Sec. 3. That a woman citizen of the United States shall not cease to be a citizen of the United States by reason of her marriage after this [act] section, as amended, takes effect, unless she makes formal renunciation of her citizenship before a court having jurisdiction over naturalization of aliens. [Provided, That any woman citizen who marries an alien ineligible to citizenship shall cease to be a citizen of the United States]. Any woman who has heretofore suffered an actual or presumptive loss of her United States citizenship by residence abroad after marriage to an alien or any woman who has heretofore ceased to be a citizen of the United States by marriage to an alien ineligible to citizenship may resume her United States citizenship in the manner prescribed in section 4 of such act of September 22, 1922, as amended, and if any woman was a citizen of the United States at birth her race shall not preclude the resumption hereunder of her United States citizenship. visions of such act of September 22, 1922, as amended, for the resumption oj citizenship shall not apply to any woman whose United States citizenship originated solely by reason of her marriage to a citizen of the United States. Sec. 2. Section 5 of such act of September 22, 1922, is repealed.
[Sec. 5. That no woman whose husband is not eligible to citizenship shall be naturalized during the continuance of the marital status.] (Repealed.)
DEPARTMENT OF AGRICULTURE APPROPRIATION BILL
FEBRUARY 17, 1931.-Ordered to be printed
Mr. DICKINSON, from the committee of conference, submitted the
[To accompany H. R. 15256]
The committee of conference on the disagreeing votes of the two Houses on the amendments of the Senate to the bill (H. R. 15256) making appropriations for the Department of Agriculture for the fiscal year ending June 30, 1932, and for other purposes, having met, after full and free conference have agreed to recommend and do recommend to their respective Houses as follows:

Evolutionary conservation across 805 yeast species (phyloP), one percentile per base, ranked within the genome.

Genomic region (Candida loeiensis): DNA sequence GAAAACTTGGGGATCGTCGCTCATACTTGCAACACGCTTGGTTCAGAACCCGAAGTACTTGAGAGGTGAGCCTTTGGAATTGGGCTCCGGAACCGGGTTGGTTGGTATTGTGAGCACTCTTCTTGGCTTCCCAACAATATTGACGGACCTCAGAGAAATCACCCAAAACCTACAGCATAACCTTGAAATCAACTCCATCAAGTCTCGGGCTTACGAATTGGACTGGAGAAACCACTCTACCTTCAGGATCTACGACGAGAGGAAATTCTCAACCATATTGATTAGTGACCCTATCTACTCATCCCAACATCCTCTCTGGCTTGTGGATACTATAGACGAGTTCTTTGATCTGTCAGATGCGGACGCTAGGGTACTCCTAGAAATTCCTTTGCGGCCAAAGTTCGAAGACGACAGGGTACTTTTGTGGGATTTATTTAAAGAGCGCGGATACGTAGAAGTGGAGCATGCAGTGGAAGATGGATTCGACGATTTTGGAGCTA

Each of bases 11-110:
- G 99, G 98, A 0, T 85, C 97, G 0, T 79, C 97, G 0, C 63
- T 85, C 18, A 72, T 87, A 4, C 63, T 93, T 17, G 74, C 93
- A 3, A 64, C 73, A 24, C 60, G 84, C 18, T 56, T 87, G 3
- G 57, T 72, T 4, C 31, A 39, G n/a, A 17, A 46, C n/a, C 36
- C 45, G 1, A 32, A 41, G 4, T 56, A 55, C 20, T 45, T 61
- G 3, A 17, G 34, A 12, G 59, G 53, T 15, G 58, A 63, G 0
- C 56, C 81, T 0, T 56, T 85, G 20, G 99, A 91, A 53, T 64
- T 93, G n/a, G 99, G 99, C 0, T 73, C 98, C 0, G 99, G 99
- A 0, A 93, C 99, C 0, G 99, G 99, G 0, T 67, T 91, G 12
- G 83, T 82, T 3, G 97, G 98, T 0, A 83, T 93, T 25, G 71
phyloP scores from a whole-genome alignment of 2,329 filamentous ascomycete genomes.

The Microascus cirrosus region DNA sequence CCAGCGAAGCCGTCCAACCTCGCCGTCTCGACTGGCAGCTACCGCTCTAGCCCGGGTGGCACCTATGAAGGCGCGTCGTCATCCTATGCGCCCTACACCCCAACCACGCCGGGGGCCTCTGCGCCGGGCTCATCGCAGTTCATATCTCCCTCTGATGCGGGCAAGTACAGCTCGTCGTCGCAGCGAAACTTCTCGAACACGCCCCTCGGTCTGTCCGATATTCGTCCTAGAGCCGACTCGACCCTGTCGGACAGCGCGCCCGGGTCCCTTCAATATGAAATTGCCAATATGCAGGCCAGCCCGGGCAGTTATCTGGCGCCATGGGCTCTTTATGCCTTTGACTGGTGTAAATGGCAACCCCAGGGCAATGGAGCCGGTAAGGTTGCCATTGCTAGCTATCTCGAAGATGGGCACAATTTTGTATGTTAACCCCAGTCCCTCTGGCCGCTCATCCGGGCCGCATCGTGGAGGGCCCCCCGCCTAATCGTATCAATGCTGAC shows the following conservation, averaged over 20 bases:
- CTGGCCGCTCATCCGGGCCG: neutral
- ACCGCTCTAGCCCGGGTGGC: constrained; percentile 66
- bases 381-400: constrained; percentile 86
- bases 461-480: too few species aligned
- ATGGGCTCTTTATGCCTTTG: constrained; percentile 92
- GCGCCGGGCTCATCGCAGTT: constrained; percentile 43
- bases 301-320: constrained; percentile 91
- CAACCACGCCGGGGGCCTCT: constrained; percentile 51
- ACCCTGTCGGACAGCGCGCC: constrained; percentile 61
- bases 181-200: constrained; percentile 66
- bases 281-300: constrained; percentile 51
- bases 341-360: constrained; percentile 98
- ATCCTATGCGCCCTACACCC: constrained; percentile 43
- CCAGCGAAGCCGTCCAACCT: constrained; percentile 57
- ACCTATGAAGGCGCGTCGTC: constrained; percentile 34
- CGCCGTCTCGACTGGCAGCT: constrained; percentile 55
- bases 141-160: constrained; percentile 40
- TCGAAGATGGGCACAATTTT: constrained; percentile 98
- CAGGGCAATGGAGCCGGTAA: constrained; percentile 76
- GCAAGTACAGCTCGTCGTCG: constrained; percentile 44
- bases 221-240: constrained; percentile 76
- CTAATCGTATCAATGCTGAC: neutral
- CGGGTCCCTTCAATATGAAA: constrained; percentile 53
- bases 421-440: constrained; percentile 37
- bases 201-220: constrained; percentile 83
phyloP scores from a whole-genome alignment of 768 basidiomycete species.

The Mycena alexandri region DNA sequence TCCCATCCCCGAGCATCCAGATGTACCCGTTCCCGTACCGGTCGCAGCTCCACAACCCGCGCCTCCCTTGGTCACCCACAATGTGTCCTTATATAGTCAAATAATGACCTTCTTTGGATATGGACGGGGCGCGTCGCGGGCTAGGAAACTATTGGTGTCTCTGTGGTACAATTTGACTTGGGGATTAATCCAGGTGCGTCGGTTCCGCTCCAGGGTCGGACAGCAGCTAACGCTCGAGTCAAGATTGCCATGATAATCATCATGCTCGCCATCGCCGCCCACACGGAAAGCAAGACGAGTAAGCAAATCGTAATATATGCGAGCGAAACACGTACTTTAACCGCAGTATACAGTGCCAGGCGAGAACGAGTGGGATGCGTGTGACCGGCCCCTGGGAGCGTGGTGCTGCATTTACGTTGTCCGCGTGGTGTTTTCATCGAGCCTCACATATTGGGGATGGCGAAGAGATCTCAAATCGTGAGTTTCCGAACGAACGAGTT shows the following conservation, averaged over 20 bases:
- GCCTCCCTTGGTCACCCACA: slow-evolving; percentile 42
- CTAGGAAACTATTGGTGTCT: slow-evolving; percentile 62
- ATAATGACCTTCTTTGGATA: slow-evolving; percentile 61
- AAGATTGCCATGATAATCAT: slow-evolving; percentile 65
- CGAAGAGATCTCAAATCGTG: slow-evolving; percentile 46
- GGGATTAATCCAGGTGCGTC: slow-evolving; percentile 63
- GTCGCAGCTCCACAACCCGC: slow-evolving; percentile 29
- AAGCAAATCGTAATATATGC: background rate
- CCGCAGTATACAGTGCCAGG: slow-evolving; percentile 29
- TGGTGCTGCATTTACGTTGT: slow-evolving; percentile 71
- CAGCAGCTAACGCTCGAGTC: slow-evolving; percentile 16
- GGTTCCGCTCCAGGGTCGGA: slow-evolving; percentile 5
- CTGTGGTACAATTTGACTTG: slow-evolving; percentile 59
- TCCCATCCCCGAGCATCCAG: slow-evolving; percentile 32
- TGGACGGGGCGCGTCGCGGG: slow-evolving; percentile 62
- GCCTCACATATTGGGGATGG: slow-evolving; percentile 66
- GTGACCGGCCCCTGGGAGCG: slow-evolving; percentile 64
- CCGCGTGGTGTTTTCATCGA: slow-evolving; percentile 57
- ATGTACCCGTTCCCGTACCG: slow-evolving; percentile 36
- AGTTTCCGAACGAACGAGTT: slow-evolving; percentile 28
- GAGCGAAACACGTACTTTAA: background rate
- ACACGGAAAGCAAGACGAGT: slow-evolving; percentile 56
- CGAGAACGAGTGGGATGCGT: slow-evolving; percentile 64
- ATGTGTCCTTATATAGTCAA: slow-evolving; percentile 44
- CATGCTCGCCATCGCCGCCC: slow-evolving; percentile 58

That the Senate recede from its amendments numbered 1, 2, 3, 4, 5, 6, 7, 8, 9, 10, 11, 12, 13, 15, 18, 19, 20, 21, 22, 23, 24, 25, 26, 27, 28, 29, 30, 31, 32, 33, 34, 35, 36, 37, 38, 39, 42, 43, 44, 46, 47, 48, 49, 53, 55, 56, 57, 58, 60, 61, 62, 66, 69, 70, 71, 72, 73, 77, 78, 79, 81, 86, 88, 89, 90, 92, 93, 94, 100, 101, 103, 104, 105, 10, 6107, 108, 109, 110, 111, 113, 114, 115, 117, 118, 119, 120, 121, 122, 123, 124, 125, 126, 127, and 128.
That the House recede from its disagreement to the amendments of the Senate numbered 40, 63, 64, 75, 76, 83, 84, 87, 91, 96, 97, 98, and 112, and agree to the same.
Amendment numbered 14:
That the House recede from its disagreement to the amendment of the Senate numbered 14, and agree to the same with an amendment as follows:
In lieu of the sum proposed insert $2,585,200; and the Senate agree
to the same